Right! Lets start with the aptly named city of Nice. This town reeks of that old school 1920's charm that throws your imagination back to the glitzy upper class soirées of yesteryear! The promenade showcases some fantastic examples of delicately aging architectural beauty from that era so I highly recommend a leisurely late afternoon stroll (in the warmer months of course) along the promenade. I also advise this for those who appreciate the rhythmic crash of waves and the tangy scent of ocean air whilst marveling at the sparkling art deco gems that puncture the seafront. Once you are done strolling, a dip in the sea never goes amiss. Nice's famed pebble beach will be jam packed in the heat of a summers day but if you can steal yourself a spot on the rocks then it is worth the hassle. The pebble beach was certainly an adjustment for me (Australians are notoriously snobby when it comes to beaches and I am no exception) but the sound of water washing against pebbles was surprisingly relaxing... Even if it did take a few attempts to get comfortable on the rocks. If a leisurely stroll or tanning session on the beach aren't you're thing, then you can always spend your Euros on the Avenue Jean Médecin. With a lovely collection of high street labels and a Galeries Lafayette, my shopping needs were all satisfied. The seaside is always a big draw card for me so Nice will always have this going for it... Even if there is a lack of sand.

The "Conversation à Nice" statues that line the Espace Massena lighting up at night to guide people on their shopping adventures!

Day tripping to Monaco is probably one of the easiest and touristically (is that a word) rewarding day trips I have ever done! A short (barely half an hour) train trip along the stunning coastline from Nice and you are in the quirky Principality of Monaco. This is a whole different country so make sure to add it to your count (because everyone will ask how many countries you went to and you want to impress). Despite being such a small country it really packs a tourist punch! A visit to the Prince's palace is a must If only to add to your photo album of stunning vista views and uniformed guards ceremoniously changing shifts. Next on the "to see" list is Monte Carlo Casino. Having experienced the intense neon chaos of Las Vegas casinos, I expected something just as affronting when I entered Monte Carlo Casino. What I found instead was an exquisitely crafted building with tall ceilings and elaborate furnishings. The shiny slot machines that line the walls and alcoves provided some low level sparkle but essentially it is the building that grabs you by the face and spins you around in gawping circles. I found that all the modern gambling paraphernalia looked out of place in the casino despite the fact that this was the building's original purpose. Even if I did feel a little classless wearing flip flops and a singlet, I found the experience to be incredibly exciting... I was even excited by my inevitable €20 loss to the one armed bandits.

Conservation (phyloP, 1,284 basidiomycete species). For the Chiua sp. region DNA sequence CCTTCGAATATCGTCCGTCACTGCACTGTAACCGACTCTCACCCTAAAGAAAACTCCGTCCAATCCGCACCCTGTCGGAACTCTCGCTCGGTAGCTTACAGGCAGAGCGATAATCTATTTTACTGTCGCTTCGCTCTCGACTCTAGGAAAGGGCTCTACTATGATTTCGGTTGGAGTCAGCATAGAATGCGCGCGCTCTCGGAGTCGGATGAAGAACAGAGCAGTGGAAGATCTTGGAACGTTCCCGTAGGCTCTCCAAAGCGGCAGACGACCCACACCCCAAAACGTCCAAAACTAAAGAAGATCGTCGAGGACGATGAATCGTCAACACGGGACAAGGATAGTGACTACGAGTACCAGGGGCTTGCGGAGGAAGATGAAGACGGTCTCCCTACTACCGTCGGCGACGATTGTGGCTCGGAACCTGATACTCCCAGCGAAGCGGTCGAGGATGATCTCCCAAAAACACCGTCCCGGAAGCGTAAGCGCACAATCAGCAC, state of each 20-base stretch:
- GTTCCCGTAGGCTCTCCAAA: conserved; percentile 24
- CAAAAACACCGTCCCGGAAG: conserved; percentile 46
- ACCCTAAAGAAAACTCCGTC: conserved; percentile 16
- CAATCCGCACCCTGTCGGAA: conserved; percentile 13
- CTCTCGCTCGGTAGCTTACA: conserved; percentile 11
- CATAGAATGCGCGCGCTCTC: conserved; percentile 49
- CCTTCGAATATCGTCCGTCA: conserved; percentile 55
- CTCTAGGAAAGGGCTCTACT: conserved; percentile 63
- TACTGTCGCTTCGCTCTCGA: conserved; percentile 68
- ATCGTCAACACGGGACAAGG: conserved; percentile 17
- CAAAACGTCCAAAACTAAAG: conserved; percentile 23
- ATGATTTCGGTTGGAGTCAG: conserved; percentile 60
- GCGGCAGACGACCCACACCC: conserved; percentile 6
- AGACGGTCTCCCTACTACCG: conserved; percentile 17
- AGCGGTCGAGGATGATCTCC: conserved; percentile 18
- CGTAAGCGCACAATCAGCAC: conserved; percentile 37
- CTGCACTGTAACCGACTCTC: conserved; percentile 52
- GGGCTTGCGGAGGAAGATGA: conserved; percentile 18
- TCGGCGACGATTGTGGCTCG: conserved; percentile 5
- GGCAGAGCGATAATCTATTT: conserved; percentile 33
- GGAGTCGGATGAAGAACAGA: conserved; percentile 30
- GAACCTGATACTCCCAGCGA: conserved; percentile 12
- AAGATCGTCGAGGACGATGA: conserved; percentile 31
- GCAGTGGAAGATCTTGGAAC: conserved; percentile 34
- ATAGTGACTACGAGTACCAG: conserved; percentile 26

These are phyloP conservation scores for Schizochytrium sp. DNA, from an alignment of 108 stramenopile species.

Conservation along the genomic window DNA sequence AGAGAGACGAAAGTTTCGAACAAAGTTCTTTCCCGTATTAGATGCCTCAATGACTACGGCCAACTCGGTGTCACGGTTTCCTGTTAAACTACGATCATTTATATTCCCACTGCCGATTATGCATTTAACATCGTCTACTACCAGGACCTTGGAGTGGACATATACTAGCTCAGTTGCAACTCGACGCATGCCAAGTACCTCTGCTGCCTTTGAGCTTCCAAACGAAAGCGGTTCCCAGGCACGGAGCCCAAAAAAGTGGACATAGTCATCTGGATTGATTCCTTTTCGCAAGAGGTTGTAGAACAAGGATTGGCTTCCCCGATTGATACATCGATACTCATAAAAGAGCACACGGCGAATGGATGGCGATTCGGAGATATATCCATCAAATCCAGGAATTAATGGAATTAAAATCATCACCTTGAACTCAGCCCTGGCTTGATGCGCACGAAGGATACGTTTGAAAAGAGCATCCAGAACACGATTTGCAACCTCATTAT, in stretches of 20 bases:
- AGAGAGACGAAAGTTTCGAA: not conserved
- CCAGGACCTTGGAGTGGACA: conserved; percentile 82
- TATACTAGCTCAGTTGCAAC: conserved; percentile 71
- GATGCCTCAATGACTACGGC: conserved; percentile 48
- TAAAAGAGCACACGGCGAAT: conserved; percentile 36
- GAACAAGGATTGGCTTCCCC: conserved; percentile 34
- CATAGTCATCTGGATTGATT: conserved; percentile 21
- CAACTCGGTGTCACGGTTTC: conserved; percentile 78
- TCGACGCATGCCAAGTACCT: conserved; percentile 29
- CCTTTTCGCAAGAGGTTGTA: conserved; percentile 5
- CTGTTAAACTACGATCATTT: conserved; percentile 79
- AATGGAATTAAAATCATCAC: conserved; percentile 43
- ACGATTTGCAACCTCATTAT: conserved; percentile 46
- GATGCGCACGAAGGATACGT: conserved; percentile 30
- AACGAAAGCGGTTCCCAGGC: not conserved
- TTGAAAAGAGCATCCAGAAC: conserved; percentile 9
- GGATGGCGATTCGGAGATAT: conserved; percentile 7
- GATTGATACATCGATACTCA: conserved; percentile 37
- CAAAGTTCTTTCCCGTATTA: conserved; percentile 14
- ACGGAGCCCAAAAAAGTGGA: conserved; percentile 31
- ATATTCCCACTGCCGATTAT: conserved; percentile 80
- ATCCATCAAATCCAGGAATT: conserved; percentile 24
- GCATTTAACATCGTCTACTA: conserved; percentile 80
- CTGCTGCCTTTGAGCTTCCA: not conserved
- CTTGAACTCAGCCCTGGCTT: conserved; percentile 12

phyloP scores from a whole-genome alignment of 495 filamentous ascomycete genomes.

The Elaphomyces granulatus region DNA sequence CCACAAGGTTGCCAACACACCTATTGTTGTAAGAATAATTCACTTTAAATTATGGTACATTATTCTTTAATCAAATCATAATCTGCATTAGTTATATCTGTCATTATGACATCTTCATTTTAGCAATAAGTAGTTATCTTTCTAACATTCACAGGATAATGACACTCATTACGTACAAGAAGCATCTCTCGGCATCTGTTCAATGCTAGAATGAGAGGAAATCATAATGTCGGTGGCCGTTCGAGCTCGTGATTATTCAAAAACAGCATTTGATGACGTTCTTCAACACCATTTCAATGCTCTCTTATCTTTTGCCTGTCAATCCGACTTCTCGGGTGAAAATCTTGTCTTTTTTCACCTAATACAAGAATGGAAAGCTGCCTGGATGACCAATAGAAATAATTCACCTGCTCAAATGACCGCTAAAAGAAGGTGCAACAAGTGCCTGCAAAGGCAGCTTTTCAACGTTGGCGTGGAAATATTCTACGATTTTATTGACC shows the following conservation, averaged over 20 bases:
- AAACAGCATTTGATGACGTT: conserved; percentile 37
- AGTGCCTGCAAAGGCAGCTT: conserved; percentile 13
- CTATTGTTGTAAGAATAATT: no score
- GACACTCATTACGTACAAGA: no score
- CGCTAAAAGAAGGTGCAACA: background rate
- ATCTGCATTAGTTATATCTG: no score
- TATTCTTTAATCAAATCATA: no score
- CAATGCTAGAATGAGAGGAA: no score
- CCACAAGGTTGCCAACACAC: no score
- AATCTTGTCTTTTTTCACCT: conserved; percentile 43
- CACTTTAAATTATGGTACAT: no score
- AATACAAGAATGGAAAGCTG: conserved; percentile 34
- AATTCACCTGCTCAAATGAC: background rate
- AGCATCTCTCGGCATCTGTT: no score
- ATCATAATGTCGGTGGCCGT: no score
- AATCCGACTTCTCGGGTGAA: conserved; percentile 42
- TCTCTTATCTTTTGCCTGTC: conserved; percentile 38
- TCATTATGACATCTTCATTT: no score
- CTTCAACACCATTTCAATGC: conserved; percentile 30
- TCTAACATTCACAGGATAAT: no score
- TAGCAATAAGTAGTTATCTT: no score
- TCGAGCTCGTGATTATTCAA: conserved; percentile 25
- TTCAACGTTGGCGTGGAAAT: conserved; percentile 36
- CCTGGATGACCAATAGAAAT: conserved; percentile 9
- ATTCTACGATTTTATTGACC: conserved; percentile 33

Although Monaco is small enough to walk around, keep in mind that it is very hilly (avoid learning this on a stinking hot summers afternoon) and there is no metro system to speak of so confusing buses are your only real public transport option. To avoid the pain of near vertical footpaths, I definitely recommend that you utilise the tourist bus. An adult ticket costs €18 which is on the more pricey end of the cost spectrum, but consider the time and energy that would be consumed if you walked from steep incline A to painful hill B... (Yes this is my lazy side talking). The small open top bus takes you to all the big ticket destinations including the Monte Carlo casino, Place du Palais, Musée Océanographique and the Jardin Japonais, with the added bonus of a tour guide giving you fun facts about the city and helpfully pointing your camera towards things you didn't even know were important (sort of).

The mist rolling in over the cliffs onto an otherwise sunny Monaco, the main town of Monaco and the beautiful gardens in front of the Monte Carlo casino.

St Tropez is a strange place... It is essentially a smaller, more expensive version of Nice... Boats, shopping (strictly window if you have any type of budget) and a surprisingly small amount of decent eateries in the lower end of the budget are a plenty in this town. St Tropez is definitely a place to visit when you aren't still struggling from your shopping blowout in Las Vegas and New York. If I'm honest I didn't find a lot to do in St Tropez this time around so I probably can't comment on it from a tourist perspective... But it certainly provided a lovely backdrop for my holiday hangout with the beautiful Nikki and a great location for the shooting of the girls' music video (featured below).

The streets of St Tropez filled with designer labels, keen shoppers and art aficionados... Also boats...

An extended trip to France should include a trip to the sunny southern city of Nice... And conversely, any trip to Nice should include a day trip to Monaco! St Tropez and Cannes are of course optional... But not advisable if you are on a budget.

Shanwah's lovely links:
Check out the babes I mentioned earlier (and my filming technique) in St Tropez!